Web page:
Being relatively new to this empty nest stage of life, I tend to get sentimental about odd things. A few weeks ago I caught myself weeping over the demise of a dishrag. Of course, it wasn’t just any dishrag. That ragged, stained, cotton string dishcloth carried a hundred memories. I made it (and many more) while waiting in the minivan for my son to be released from his fifth grade after school ham radio class. He’s now 22 and has just returned from a two-year stint in South America. That damn dishcloth fell apart two days before his return flight.
So I fell apart, just a little, and had a good cathartic cry. My son’s flight arrived safely, and after a 24-hour whirlwind of errands, unpacking, repacking, and travel he reached the farm we now call home. By that time I’d quelled the urge to wrap that old dishcloth in tissue paper to store in the cedar chest where I keep my prom dress, a certain pair of ragged denim cut-offs, my great-grandmother’s quilt, and various other mementos valuable for the memories they evoke. The dishcloth, a most practical item, deserved a fitting last incarnation of usefulness. So I gave it to the cats. It’s loose weave, ragged edges, and dangling strings make it a most favored toy.
But I miss it. My sink looks wrong without it. So I made my husband pull down the attic door. I climbed the narrow ladder and dug through my stash for the white cotton skeins I knew were up there, then tossed them at my son when I found them. ‘What’s this?’ he asked. Knowing the limits of his sentimentality and also his powers of concentration, given how little sleep he’d had, I spared him the whole story. ‘This,’ I told him instead, ‘Is what I’ll be doing while your sister talks and you unpack.’
That’s exactly how it worked out, too. He and I drove the pickup 150 miles to the little house near campus where he and his sister will live this year. Once there, I settled into place on the loveseat and pulled out the cotton yarn and needles. He unpacked. His sister shared the latest news and her concerns about health issues she’s experiencing. Her boyfriend of two years joined us after a while, and we spent a peaceful afternoon watching the National Geographic channel and chatting casually about various things. Overall, it seemed an afternoon steeped in the mundane.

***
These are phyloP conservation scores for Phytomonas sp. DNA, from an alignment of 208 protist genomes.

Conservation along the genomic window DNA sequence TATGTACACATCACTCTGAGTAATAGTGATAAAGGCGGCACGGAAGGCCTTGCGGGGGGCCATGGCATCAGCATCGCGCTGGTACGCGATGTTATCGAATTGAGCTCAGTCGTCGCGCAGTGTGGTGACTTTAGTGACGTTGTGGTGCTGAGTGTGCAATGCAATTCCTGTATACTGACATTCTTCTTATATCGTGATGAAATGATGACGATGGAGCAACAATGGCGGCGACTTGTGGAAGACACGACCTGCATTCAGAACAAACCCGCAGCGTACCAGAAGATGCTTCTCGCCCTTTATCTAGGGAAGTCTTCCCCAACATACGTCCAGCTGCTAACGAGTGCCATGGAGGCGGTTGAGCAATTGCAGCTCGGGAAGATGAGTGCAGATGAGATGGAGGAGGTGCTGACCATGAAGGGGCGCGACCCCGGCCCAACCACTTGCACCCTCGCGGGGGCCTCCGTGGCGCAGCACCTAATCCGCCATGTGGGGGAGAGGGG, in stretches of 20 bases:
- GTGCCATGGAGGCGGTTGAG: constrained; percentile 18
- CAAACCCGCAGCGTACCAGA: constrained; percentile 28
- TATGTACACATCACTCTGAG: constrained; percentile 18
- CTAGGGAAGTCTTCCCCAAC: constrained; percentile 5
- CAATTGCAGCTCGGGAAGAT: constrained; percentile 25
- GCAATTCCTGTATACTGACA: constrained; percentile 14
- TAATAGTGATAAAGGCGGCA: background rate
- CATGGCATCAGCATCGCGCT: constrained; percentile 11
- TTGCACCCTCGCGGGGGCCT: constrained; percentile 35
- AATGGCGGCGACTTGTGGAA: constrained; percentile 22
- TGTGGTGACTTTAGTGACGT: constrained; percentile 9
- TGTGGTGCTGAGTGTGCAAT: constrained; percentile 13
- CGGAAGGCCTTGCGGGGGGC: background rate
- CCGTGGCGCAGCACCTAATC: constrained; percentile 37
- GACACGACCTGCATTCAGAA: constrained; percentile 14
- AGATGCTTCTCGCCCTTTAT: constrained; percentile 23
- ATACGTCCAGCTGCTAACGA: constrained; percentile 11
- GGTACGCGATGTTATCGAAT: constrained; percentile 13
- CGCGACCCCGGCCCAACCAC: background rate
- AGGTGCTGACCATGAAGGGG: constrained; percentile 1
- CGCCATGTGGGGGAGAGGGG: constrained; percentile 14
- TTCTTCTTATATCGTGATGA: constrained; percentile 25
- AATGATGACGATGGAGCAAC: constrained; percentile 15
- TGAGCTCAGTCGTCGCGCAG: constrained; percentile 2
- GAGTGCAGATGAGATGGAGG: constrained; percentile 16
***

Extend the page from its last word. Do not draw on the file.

Despite my worries, and I have many, I felt at peace there in my comfortable seat in the shabby little house. That day I advanced a spoke in the wheel of my life. It was the end of The Terrible Separation wherein my firstborn resided a continent away, and perhaps even further away emotionally, for the circumstances of his leaving had not been at all to my liking.
Now begins a new stage. All three of my offspring are in college, building the framework on which their adult lives will be built. It seems fitting that I knit these thoughts into a simple square of string cotton that will take its place on my dish drying rack for the next ten years. And when it falls apart from wear and tear, I’ll reflect back on the day it was made and smile.